Micro-Bias: If You Want a Kiva Loan, It Helps to Be Pretty and Light-Skinned

Micro-lending sites like Kiva are an important development tool, but bias is affecting lending choices. Here's how to fix it.

Want to cash in on the surge in online peer-to-peer lending? As with many things in life, it helps to have a pretty smile. Sadly, it also helps to have lighter skin.

People who lend on tend to favor attractive, light-skinned females, according to an analysis set to be released by researchers at Nanyang Technological University in Singapore. To receive a loan online, it’s better to be pretty than ugly, female than male, skinny than fat and, yes, light-skinned than dark-skinned, the researchers found. “So, basically if you have any of these characteristics, you will get your money more quickly on,” says Walter Theseira, the lead author of the study.

Kiva allows internet users to browse candidates for charitable microloans around the world, sort by country or type of project, and then—while viewing a picture of the potential borrower—click a few buttons to lend to a microfinance agency supporting that individual. Kiva recently launched a pilot that allows users to lend directly to borrowers without the middleman, but the study focused exclusively on the main Kiva site.

Theseira conducted the study with Christina Jenq at the University of Chicago’s Booth School of Business and Jessica Pan at the National University of Singapore. The researchers used a skin color scale used in research on bias against new immigrants and found conclusively that lighter-skinned borrowers got loans faster. Being attractive was even more helpful.

“This is why [NGOs] spend so much time choosing just the right photographs to illicit donations,” Theseira says. People respond more, and with donations, to pretty, smiling faces. But “as for why people do that... it’s a bit hard to say,” he cautions. “Our hypothesis is this is probably more a form of implicit discrimination than people acting on explicit bias.”

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Could a Banking Revolution Start with Neighbors Lending to Each Other? Peer-to-Peer Lenders Take Banks Out of the Credit Equation

Prosper wants to shake up the banking industry, and who profits from it, by helping you borrow from and lend to your neighbors.

With demonstrators occupying Wall Street to demand financial sector reform, community-minded entrepreneurs working to take banks out of the lending equation see an opportunity: After years of obscurity and regulatory setbacks, peer-to-peer lending may be ready to step into the credit void. Where crowdfunding is the banking alternative for startups, this take on direct lending is more personal.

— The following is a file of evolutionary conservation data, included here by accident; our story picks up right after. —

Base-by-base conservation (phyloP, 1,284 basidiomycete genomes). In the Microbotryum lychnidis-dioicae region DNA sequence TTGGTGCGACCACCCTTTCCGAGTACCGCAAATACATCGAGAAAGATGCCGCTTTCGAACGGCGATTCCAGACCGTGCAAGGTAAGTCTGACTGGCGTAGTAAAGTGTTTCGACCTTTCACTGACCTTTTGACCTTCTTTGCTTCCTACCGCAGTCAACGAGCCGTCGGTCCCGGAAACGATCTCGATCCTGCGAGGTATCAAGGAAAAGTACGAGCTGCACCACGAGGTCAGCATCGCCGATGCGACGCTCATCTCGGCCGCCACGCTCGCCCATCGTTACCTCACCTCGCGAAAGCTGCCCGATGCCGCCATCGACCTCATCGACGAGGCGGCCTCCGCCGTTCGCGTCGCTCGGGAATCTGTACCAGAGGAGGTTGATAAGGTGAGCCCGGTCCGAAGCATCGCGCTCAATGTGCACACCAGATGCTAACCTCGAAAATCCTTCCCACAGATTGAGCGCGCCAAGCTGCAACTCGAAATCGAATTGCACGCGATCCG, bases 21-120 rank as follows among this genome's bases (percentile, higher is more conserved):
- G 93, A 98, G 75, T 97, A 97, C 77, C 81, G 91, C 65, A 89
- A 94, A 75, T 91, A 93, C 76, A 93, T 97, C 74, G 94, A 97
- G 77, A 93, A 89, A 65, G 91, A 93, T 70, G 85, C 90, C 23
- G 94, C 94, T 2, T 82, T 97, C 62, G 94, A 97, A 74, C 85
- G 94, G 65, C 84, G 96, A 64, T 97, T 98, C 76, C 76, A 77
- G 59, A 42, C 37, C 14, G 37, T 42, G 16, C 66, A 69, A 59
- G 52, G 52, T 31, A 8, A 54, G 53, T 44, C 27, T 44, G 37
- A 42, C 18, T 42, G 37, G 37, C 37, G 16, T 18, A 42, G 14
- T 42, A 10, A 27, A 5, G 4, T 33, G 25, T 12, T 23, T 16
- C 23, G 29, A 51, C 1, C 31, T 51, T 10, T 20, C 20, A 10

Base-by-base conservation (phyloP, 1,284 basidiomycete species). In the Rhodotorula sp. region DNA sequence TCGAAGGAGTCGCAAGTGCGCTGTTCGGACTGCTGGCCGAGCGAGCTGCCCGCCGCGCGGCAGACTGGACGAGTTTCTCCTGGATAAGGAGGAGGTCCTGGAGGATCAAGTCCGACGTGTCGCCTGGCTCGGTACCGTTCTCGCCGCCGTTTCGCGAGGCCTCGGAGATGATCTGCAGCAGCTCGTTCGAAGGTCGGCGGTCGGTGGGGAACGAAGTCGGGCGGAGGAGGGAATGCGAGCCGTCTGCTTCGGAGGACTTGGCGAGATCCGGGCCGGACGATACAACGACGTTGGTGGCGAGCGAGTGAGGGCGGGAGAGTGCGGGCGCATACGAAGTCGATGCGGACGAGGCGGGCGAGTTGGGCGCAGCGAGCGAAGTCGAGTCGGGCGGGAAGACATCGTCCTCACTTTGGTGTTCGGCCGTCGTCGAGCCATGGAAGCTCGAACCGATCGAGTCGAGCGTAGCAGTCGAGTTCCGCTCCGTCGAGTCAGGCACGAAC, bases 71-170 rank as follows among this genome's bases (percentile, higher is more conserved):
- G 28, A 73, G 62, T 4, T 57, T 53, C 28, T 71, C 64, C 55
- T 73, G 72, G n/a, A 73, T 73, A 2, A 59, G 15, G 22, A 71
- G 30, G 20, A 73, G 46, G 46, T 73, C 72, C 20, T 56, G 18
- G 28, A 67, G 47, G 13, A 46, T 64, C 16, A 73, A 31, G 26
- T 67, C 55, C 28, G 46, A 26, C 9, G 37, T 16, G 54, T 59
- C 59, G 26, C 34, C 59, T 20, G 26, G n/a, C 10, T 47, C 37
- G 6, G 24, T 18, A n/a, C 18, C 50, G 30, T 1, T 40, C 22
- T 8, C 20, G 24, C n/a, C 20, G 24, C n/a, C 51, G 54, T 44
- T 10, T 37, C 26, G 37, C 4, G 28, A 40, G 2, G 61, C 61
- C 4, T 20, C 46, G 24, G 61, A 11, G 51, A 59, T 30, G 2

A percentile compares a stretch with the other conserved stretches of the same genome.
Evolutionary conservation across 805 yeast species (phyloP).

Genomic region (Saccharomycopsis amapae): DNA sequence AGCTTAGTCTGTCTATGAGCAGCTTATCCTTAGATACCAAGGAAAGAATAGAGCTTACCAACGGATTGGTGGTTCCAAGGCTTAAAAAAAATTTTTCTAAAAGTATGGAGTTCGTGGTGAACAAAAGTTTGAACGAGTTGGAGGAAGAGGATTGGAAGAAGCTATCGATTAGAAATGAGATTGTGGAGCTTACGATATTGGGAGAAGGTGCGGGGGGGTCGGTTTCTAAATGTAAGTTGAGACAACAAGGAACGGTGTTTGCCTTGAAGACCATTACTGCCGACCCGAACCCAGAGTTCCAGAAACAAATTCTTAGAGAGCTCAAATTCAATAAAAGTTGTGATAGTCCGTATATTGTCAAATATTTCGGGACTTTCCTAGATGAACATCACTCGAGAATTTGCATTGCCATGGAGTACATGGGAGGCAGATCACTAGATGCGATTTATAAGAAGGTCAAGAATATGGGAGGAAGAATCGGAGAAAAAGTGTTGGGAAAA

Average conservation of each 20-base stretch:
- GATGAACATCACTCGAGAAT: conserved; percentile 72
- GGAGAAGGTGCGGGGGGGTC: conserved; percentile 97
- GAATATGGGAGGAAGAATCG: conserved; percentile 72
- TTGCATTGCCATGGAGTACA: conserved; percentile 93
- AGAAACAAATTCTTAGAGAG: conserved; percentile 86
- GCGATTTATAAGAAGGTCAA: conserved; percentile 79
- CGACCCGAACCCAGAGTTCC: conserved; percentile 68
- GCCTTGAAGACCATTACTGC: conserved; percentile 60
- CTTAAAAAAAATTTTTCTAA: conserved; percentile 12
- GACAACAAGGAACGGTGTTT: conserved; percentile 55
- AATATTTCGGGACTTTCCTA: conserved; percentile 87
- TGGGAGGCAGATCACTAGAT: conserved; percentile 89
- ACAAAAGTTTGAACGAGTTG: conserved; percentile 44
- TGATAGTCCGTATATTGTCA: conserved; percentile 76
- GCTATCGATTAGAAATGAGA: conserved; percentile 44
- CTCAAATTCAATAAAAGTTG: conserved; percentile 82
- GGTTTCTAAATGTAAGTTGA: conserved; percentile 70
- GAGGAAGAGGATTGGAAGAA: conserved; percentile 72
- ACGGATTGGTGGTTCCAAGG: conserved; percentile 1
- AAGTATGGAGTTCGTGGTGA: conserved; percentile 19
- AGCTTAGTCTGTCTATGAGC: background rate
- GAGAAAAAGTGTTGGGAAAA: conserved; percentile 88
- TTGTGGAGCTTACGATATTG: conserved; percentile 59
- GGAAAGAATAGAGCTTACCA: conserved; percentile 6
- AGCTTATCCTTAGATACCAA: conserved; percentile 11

When Greg Dawson wanted to turn his photography hobby into a business, he knew it would require cash he didn’t have. “I was in the infancy of my marketing career in Chicago. I didn’t have the capital means to go out and buy my equipment”—a new camera, expensive lenses, a computer and editing software.

"I went to the bank first. Bank of America, where I was banking for five or six years,” Dawson says. “I was told, ‘not a chance’, because I didn’t have any assets. I didn’t own a house." He also had student loan debt, so despite a good credit score, his income to asset ratio didn’t meet BofA’s standards.

“So I took to the internet,” he says. “I think I was funded for about $4,000 in about 48 hours.” Four years later, he's the proud owner of a thriving small business. Dawson is one of several hundred thousand people who’ve gotten a loan through, a peer-to-peer lending website, and he says that the ability to put a human face on the loan was a big reason he succeeded.

“I was able to tell my story in the actual loan process,” Dawson recalls. "I was able to explain how I got into photography, how I was practicing it.” He was also able explain to prospective vendors that his debt resulted from student loans, not business failures or spending extravagance.

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